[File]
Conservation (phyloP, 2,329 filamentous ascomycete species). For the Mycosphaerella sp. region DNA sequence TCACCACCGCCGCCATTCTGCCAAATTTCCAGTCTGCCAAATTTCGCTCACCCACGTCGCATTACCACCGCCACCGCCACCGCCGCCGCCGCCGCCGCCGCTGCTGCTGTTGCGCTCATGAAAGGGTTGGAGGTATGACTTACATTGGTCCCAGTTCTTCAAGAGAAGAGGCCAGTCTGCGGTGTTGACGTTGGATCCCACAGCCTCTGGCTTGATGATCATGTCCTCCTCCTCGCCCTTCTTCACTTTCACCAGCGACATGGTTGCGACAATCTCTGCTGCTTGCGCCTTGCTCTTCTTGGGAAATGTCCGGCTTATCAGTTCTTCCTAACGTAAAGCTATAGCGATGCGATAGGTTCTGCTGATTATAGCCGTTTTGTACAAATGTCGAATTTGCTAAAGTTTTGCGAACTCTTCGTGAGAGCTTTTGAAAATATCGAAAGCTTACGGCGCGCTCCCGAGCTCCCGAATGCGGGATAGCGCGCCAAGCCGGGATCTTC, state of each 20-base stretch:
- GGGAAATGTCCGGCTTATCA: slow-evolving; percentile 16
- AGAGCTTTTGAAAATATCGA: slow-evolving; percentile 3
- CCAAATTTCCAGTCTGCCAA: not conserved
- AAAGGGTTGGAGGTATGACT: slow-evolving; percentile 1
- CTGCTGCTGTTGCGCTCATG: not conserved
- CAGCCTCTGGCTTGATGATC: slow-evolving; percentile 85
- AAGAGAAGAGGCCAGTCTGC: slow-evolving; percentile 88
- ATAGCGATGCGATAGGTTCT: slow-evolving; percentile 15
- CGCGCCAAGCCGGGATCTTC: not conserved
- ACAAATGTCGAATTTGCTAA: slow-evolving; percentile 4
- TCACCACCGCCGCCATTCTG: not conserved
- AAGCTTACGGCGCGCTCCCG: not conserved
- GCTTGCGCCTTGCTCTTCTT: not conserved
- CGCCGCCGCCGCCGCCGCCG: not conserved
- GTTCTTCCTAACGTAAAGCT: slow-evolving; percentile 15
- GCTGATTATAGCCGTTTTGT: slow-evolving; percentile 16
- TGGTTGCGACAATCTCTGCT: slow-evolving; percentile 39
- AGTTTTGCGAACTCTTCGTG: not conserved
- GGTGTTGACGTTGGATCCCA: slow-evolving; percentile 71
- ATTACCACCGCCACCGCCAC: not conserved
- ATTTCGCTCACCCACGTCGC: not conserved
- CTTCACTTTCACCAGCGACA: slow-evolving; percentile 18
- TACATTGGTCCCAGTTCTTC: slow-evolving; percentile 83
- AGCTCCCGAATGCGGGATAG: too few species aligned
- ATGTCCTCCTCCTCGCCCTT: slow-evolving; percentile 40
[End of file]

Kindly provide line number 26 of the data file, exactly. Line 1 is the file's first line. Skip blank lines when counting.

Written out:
- ATGTCCTCCTCCTCGCCCTT: slow-evolving; percentile 40